Missing Interval Puzzle

Henk Reuling posted a deceptively simple-looking geometric problem on Twitter.

“I found this old one cleaning up my ‘downloads’ [source unknown] I haven’t been able to solve it, so help!

According to the given information in the figure, what is the length of the missing interval on the diagonal of the square?”


See the Missing Interval Puzzle for solutions.

2 thoughts on “Missing Interval Puzzle

  1. Sanjay Godse

    Another solution.

    Consider the square as ABCD clockwise with A at top left corner. E is the midpoint of the side AB. F and G are two points on DB such that F is near D and G is near B. DF=3 and BG=4.
    With no construction and using Coordinate Geometry.
    Let the B be the origin (0,0) and  BE=EA=a= half side of the square.
    BG=4 gives G as ( -4/sqrt(2) , -4/sqrt(2) )
    DF=3 gives F as ( 2*a – 3/sqrt(2) , 2*a – 3/sqrt(2) ) )
    E as ( -a , 0)
    If we use k as 1/sqrt(2) in above for ease of typing and understanding,
    G is (-4*k, -4*k) and F is (2*a-3*k, 2*a-3*k )
    Slope of line EG = [ 0 – (-4*k) ] / [ (-a) – (-4*k)] = m1 say.
    Slope of line EF = [ 0 – (2*a-3*k)] / [ -a – (2*a-3*k)] = m2 say.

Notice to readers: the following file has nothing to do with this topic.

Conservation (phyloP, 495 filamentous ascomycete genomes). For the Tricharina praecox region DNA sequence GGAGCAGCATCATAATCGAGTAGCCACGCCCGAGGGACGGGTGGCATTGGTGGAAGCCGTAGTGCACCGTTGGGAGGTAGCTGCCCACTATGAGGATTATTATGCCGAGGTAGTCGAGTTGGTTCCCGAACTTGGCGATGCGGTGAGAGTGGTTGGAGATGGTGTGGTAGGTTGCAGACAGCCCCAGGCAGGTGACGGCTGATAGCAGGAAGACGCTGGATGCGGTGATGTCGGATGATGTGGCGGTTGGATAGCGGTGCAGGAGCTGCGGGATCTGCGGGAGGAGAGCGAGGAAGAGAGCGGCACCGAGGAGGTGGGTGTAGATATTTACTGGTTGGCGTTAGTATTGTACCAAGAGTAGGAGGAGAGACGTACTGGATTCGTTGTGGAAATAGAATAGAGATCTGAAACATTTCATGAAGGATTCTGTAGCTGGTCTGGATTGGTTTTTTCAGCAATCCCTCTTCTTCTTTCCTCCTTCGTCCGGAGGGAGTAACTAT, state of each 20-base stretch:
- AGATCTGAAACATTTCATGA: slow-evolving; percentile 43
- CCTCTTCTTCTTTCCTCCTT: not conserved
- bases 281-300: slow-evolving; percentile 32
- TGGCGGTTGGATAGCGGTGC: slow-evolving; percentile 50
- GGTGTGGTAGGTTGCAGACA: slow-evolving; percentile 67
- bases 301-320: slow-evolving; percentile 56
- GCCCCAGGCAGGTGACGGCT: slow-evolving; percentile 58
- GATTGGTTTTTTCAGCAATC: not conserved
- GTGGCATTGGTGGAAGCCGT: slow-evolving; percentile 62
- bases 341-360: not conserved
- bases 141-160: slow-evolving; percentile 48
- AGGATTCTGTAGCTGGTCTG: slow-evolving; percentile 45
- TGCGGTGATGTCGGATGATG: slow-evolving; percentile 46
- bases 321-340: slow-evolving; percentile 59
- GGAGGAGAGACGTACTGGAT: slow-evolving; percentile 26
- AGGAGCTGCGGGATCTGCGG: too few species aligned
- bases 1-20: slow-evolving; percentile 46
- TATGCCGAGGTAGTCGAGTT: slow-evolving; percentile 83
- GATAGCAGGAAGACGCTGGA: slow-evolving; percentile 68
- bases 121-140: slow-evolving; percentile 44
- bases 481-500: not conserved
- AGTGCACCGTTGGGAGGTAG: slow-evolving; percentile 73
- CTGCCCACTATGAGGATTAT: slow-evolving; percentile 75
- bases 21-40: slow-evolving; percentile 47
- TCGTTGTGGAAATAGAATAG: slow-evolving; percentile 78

Since the angle between EG and EF is 45 degrees
    tan(45) = (m1 – m2) / ( 1 + m1*m2) = 1
    Substituting above and simplifying,

    3*a^2 – 22*k*a +24*k^2 = 0
    Substituting k= 1/sqrt(2)
    3*a^2 – 11*sqrt(2)*a +12 = 0
    Solving we get, a = 3*sqrt(2) or (2/3)*sqrt(2)
    Valid value is a= 3*sqrt(2)
    Diagonal BD^2 = 2*(2*a)^2 = 144 or BD=12
    It gives the middle portion as 12-4-3=5 unit.

  2. Jim Stevenson Post author

    Correcting your coordinates for F to (–2*a + 3*k, –2*a + 3*k ) and thus correcting the slope of EF = m2 to [0 – (–2*a + 3*k)] / [–a – (–2*a + 3*k)], I get your equation 3*a^2 – 22*k*a + 24*k^2 = 0. So good job, especially with some hairy arithmetic. It also required some thinking about the meaning of slopes with respect to tangents.

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